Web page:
How Building Radiators (And Other Odd Jobs) Was Part of The Creative Journey For Alumna and Costume Designer Lee Diemer
Creative people often have the most interesting journeys. Before getting accepted into FIDM in 2015, Costume Designer and FIDM Alumna Lee Diemer spent time building radiators at a car parts factory, working as a laborer at a local horse farm, and digging graves at the cemetery. Her life experience adds to the wellspring of inspiration from which to draw for her work as a costume designer. At FIDM, Lee was mentored by Film & TV Costume Design Program Director Jacqueline Saint Anne in designing short films with AFI. She has since built an impressive resume and continues to work with AFI producers and directors to this day. We caught up with her to find out more about her journey.
Tell us your industry story--your path to FIDM, and some of the highlights of your career so far? My childhood was spent creating with absolutely anything I could get my hands on, and from a young age I always knew that I wanted to make a living artistically. I remember the moment that I was looking through some concept art books and saw a few beautiful costume sketches from designer Penny Rose, and I learned that costume design was a job! It was the perfect unification of my love of both design and film, so I immediately started learning to sew on a second-hand sewing machine and decided that costume design would be my goal. I began my career in Toronto, Canada after attending Humber College, working mostly as a visual merchandiser and editorial art director, but I never stopped working toward breaking into costume design.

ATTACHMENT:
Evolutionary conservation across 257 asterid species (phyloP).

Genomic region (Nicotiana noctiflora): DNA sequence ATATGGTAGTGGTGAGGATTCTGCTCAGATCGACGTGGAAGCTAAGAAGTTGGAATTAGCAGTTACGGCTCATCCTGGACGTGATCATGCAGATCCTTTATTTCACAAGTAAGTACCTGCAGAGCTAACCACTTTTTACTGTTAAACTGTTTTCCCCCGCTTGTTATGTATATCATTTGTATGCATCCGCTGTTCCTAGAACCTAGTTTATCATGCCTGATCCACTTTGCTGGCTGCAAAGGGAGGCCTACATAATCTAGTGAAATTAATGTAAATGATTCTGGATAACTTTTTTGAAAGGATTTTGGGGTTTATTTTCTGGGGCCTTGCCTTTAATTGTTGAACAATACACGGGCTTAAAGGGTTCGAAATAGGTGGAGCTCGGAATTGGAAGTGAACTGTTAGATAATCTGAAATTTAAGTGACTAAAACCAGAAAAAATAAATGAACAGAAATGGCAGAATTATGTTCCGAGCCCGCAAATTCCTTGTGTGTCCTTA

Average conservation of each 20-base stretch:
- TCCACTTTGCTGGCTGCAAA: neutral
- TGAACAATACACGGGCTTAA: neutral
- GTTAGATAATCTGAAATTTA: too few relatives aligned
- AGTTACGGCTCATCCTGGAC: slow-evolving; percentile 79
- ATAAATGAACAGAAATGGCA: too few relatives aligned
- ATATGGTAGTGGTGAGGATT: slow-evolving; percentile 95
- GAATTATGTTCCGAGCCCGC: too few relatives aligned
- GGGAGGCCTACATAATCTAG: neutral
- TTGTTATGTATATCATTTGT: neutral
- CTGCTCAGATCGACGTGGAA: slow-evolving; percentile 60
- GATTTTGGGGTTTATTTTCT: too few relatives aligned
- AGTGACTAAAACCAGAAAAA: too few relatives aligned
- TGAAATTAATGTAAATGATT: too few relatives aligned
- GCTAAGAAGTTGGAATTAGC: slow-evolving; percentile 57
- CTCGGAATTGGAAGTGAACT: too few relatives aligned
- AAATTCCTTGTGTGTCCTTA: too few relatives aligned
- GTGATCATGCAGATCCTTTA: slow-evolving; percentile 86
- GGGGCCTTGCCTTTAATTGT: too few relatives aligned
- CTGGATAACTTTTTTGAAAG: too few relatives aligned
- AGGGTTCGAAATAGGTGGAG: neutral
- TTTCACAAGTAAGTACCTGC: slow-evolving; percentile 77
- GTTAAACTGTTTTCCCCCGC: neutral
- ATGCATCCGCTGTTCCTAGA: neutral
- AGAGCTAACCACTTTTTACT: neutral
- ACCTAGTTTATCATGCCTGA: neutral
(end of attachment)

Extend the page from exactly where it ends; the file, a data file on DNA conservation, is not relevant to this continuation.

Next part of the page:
I decided moving out to Los Angeles would be the best way to start working in the industry and discovered FIDM had a Film & TV Costume Design program that was exactly what I was looking for. I moved back to my small hometown where I worked as much as I could to save up for the move and pay off my current student loans at several jobs around town, including building radiators at a car part factory, a laborer at a local horse farm, and at the cemetery digging graves until I was accepted to FIDM in 2015.
At FIDM I first received an A.A. in Merchandise Product Development and then completed the Advanced specialization in Film & TV Costume Design. I cannot say enough good things about the program director for Film & TV Costume Design, Jacqueline Saint Anne. She is a fantastic mentor and with her advice and encouragement I was able to begin designing short films with the American Film Institute. I absolutely loved the experience of finally working in my dream job as a costume designer and I am still working with some of the fantastic producers and directors from AFI to this day.
[Photo | Film, Whispers In The Dark]
[Photo | Film, Murder of Crowes]
After graduation, I’ve continued to design for film and theatre while maintaining a part time position as a stylist and occasional seamstress at a costume house. I’ve made sure to sustain my industry connections from my time at FIDM and was thrilled to be offered work in the costume department on a few big-name films and Netflix productions. Working and learning from highly experienced designers, such as Lou Eyrich and Daniel Orlandi, on these productions was exciting, eye opening, and the costuming experience that I had come out to LA for. It has been about five years now since I moved to LA, and I am so grateful for a career that I love and the network of wonderful, weird, and creative people I’ve had the pleasure of surrounding myself with!